Islands of refuge
Damion Searls on A Place in the Country, and Sebald in the age of Google Earth.
When we read Sebald fifteen or so years ago, his combination of historical acknowledgment and cultural engagement seemed definitive, but rereading him recently, I was surprised to feel the work out of date in some ways. I thought he had captured what it meant to be alive in our time, but our time has moved on: to put it bluntly, gone online. His method was one of drawing connections — “Since then I have slowly learned to grasp how everything is connected across space and time,” he remarks in A Place in the Country — but that is not something one learns slowly anymore. Here in Internet world, finding connections is the work of a nanosecond. The last two pages of Rings of Saturn catalogue various occurrences on the day Sebald finished writing, and it used to read as a deeply moving web of connections across time, moving because it tracked Sebald’s mind making those connections. Now it almost seems like a second-rate Wikipedia entry, /April-13-Events.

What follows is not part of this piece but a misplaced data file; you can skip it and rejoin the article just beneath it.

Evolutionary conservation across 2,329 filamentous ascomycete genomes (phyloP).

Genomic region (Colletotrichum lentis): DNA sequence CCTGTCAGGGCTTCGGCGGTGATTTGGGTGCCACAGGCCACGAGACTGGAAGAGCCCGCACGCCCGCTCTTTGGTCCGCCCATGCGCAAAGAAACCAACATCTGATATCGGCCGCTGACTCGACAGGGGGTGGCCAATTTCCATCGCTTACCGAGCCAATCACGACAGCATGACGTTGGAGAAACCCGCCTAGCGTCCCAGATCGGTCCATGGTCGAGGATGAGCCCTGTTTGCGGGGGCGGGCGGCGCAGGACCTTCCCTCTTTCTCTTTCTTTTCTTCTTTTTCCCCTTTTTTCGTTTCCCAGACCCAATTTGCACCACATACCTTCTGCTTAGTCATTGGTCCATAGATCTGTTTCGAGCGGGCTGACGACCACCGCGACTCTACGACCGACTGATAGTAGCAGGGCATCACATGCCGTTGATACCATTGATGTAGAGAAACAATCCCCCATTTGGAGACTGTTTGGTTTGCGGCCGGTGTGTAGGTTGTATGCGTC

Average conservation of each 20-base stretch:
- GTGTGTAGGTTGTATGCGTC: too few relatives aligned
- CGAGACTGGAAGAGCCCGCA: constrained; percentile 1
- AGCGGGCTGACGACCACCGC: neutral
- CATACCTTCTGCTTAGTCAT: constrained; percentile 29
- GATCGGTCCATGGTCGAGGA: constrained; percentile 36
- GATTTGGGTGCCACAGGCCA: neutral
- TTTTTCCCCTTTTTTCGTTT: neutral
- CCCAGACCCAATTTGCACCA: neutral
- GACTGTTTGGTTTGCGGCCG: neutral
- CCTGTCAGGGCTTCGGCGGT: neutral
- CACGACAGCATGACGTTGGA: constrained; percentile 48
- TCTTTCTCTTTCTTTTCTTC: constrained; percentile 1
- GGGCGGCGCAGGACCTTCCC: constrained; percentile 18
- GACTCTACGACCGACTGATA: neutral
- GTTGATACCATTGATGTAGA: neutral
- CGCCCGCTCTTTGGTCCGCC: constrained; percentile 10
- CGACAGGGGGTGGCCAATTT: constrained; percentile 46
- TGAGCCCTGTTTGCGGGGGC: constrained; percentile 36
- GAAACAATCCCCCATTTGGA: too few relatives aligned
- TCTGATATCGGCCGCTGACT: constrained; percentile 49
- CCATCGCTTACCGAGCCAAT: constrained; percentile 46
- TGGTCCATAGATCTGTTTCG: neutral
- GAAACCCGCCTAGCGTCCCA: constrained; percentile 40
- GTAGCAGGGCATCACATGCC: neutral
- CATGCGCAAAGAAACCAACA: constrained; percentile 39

On the other hand, Sebald never just found connections or followed links; he made them, made them new. Sebald’s work is not encyclopedic, because it lacks any drive for totality or pretense of completeness — he follows whim, goes wherever things take him. In an interview, Sebald described his process this way:
It’s a form of unsystematic searching. . . . One thing takes you to another, and you make something out of these haphazardly assembled materials. And, as they have been assembled in this random fashion, you have to strain your imagination in order to create a connection between the two things. If you look for things that are like the things that you have looked for before, then, obviously, they’ll connect up. But they’ll only connect up in an obvious sort of way, which actually isn’t, in terms of writing something new, very productive.
The poet and translator Anne Carson once said something similar: “The things you think of to link are not in your own control. It’s just who you are, bumping into the world. But how you link them is what shows the nature of your mind.” Unsystematic searching, idiosyncratic linking: These are valuable as ever but harder to get to now, swamped as they are by the other kind. To the challenge of making imaginative connections has been added the challenge of making them visibly our own, off the preprogrammed, data-mined, hyperlinked grid.